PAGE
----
Then we come to privileged access. The first question to ask, says Jim, is “Have you separated out privileged access from regular access?” In other words, do your users have separate accounts for privileged activities versus regular activities?
Good privileged access management is how you help mitigate many cybersecurity threats such as ransomware. “I don’t need privileges to use the internet and send emails, so why should I have them? Privileges should only be usable as and when required. They need to be separate. Almost every breach starts with an individual being compromised. And if they have privileges, it can be catastrophic.”
Here are some basic metrics for privileged access:
For greater detail, read our deep dive on privileged access metrics.
Insurance brokers point to EDR coverage as one of the main indicators of a secure network, noting that it’s essential to “impress underwriters”.
Jim notes that it’s important to measure the coverage of your endpoint tools, such as AV or EDR, to see if any devices lack the protection required by your policies. And not only that, but also ensuring your endpoint tools are running the latest version.
Endpoint protection metric examples
Devices missing from AV and EDR may sound like a straightforward metric, but it can be hard to work out. The first step is the all-important up-to-date inventory. Then scan data is needed from your AV and EDR tools, which can be difficult to manage if you have more than one of each tool.
The scan data is then compared to the inventory, so you can pinpoint how many devices in your inventory do not have AV or EDR coverage. This is a powerful metric that highlights compound risk.
The future of cyber insurance
Beyond these metrics, Jim provides predictions for the future of cyber insurance. First, he thinks that cyber insurers will demand more certifications, such as SOC 2 or ISO 27001.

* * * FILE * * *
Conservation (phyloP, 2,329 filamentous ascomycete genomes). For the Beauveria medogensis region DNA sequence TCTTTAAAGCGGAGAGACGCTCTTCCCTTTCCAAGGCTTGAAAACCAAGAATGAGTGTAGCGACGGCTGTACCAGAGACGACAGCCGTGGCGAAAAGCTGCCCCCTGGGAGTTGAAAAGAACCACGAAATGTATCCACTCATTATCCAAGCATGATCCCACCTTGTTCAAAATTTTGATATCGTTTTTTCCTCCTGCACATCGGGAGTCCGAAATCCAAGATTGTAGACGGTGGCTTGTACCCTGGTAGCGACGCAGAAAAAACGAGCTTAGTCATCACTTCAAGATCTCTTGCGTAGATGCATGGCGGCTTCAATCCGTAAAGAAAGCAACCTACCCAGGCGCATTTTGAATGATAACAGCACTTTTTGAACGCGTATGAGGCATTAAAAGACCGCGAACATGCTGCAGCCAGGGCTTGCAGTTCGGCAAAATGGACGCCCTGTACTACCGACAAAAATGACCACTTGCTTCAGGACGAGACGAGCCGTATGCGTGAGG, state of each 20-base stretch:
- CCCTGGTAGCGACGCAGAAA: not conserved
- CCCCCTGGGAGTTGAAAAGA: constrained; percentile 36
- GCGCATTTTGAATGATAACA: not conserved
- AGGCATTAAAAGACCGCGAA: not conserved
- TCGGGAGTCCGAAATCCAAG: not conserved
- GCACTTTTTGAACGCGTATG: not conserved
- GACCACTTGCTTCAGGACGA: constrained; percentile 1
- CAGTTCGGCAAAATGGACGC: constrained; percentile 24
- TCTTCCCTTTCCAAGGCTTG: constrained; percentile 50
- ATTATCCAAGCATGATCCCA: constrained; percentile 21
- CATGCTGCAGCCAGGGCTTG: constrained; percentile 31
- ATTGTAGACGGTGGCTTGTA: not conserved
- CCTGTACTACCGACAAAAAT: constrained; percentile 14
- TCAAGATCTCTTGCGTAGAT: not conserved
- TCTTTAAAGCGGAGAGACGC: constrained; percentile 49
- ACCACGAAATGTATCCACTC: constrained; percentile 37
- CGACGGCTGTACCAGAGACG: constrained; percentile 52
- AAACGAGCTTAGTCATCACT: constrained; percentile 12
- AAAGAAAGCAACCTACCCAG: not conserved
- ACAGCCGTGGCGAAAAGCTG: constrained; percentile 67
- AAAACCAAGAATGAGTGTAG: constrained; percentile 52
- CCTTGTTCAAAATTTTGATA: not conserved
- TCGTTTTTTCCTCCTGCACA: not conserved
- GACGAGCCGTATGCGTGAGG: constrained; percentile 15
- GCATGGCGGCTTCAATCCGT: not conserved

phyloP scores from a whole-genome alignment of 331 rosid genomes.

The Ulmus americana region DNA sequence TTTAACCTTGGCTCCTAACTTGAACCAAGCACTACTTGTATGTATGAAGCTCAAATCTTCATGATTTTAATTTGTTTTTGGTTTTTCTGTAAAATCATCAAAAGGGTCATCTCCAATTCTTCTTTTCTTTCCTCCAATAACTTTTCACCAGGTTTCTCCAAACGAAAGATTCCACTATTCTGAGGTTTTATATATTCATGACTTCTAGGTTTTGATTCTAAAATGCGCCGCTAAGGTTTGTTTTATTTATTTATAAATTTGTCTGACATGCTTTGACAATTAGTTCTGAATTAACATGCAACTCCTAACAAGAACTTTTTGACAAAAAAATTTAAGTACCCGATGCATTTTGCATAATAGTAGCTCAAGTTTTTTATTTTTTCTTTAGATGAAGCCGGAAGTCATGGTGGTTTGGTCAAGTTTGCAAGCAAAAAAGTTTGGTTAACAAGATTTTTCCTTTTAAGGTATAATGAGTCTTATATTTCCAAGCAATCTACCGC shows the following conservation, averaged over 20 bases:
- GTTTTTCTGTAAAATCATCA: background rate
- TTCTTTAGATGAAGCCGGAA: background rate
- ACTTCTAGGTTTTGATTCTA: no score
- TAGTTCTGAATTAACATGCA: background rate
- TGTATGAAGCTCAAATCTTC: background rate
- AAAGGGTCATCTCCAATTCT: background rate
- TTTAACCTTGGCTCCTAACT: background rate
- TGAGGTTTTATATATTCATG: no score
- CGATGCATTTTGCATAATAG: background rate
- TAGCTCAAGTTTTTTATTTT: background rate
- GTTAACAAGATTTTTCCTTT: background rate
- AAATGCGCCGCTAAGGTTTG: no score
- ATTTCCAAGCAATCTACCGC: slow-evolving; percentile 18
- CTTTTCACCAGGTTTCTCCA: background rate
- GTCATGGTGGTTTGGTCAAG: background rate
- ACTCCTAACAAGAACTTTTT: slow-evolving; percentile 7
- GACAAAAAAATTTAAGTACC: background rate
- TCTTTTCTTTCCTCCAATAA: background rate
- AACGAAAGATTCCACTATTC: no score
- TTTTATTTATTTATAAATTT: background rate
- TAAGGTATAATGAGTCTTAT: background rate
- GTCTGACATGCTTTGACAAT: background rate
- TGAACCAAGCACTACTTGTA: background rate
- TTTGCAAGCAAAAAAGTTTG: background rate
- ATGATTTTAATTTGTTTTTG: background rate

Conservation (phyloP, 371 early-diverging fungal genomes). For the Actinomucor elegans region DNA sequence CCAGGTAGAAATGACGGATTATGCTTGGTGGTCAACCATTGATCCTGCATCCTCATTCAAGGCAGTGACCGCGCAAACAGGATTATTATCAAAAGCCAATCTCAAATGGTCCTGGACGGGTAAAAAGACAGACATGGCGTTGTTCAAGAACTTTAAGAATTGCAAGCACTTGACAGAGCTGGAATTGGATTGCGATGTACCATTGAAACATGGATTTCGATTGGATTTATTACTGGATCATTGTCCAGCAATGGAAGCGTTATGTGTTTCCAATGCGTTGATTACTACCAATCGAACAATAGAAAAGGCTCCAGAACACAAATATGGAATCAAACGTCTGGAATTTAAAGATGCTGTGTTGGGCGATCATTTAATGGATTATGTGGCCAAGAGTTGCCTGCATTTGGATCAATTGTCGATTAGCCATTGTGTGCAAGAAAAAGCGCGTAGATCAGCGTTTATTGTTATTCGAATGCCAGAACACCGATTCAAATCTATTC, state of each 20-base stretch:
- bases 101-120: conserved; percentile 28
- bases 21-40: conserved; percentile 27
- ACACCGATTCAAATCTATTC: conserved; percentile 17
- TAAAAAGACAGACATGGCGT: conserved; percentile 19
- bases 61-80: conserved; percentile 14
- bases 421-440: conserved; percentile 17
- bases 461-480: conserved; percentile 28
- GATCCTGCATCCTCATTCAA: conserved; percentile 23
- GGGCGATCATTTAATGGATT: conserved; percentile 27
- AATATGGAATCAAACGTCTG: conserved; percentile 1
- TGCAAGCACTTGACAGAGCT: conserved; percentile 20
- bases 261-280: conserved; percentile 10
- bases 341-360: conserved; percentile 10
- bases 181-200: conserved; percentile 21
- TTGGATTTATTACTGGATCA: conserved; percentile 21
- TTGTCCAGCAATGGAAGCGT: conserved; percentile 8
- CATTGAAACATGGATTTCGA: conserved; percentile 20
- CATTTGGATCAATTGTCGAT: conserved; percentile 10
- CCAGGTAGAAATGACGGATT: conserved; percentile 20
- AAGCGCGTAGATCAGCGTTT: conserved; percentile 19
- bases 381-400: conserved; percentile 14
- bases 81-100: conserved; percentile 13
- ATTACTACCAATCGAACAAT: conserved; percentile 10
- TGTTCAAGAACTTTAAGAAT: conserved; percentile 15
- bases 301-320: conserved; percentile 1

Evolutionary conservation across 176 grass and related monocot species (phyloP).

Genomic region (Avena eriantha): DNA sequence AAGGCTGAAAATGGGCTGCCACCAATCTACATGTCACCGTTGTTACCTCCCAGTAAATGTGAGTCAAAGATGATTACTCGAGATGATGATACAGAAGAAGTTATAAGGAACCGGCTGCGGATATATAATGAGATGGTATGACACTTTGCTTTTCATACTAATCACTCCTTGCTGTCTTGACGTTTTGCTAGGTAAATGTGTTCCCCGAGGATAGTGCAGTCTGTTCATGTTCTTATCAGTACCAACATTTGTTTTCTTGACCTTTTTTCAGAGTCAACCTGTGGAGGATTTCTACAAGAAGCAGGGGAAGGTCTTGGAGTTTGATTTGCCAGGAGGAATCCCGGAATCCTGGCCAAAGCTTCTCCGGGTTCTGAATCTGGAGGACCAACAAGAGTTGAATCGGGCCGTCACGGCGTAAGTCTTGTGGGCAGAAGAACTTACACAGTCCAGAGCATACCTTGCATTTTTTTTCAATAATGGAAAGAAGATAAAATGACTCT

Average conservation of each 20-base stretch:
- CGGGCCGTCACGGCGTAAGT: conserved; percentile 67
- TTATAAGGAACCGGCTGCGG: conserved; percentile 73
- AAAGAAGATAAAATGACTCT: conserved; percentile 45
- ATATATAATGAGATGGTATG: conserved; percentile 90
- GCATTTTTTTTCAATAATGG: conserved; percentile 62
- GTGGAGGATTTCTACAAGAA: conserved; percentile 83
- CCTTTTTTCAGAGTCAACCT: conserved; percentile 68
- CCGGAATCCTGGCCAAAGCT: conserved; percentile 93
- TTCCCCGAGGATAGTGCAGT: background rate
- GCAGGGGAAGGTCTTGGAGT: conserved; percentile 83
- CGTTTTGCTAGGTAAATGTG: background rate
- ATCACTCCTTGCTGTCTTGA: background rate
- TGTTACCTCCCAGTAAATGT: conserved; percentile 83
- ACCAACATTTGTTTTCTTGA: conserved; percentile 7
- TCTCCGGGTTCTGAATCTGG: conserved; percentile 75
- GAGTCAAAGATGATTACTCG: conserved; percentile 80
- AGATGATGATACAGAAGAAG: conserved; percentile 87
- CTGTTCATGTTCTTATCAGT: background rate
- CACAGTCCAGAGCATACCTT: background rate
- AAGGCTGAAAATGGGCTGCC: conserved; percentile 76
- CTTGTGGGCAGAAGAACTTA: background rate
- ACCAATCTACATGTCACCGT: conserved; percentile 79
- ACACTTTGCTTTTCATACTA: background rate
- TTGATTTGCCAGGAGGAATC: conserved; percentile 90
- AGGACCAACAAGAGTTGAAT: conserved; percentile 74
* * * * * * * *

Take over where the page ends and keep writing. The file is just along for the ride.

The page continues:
And second, Jim has been championing Continuous Controls Monitoring (CCM) for several years now. He sees it as a technology that can be used by security and compliance to answer questionnaires for insurers or regulators with speed, confidence, and accuracy.
“The objective of the insurance questionnaire is to understand that you have sufficient security controls in place. CCM is the best way to do that. It proves that you’re continuously monitoring your security controls, and that your security efforts are effective.”
Jim believes that in the future, cyber insurers will offer better premiums to companies using CCM. “They can’t afford to audit every possible customer. They’re going to lean towards those companies that measure these things on a continuous basis and are willing to share measures on their security controls.” Our recent cyber insurance research found the same: 89% of insurers believe it would be valuable to have direct access to customer metrics and measures proving the status of their security controls.
Eventually, questionnaires have to go away. “It’s not that people answer incorrectly or directly lie. It’s that a questionnaire rarely provides the full picture of a company’s security posture. Many answers are yes/no.” For example, it asks: Do you use AV and EDR? Yes. But is your AV and EDR running on every endpoint? Probably not.
“Insurers will start to demand a better process,” says Jim. “As threats like ransomware increase the dollar cost of an incident, they need better understanding of a company’s security posture so they can make a calculated risk, while not charging a ridiculous premium.”
If you want to find out how Panaseer’s platform helps with the cyber insurance challenge, get in touch for a demo.
Learning from cyber insurance
Most mature cybersecurity programmes are already doing what Jim highlights here: patching, inventory, access control, and endpoint protection. But you have to be able to prove you’re doing them effectively, whether that’s to cyber insurers or regulators. Not every organisation will be running continuous measurement on these practices. Doing so could be the difference between getting cyber insurance and not getting it.
Jim provides a piece of advice for those struggling to get cyber insurance: “Use the questionnaire as a tool to learn from.” They tend to cover the crucial areas of cybersecurity, so it can act as a blueprint that indicates areas you can improve.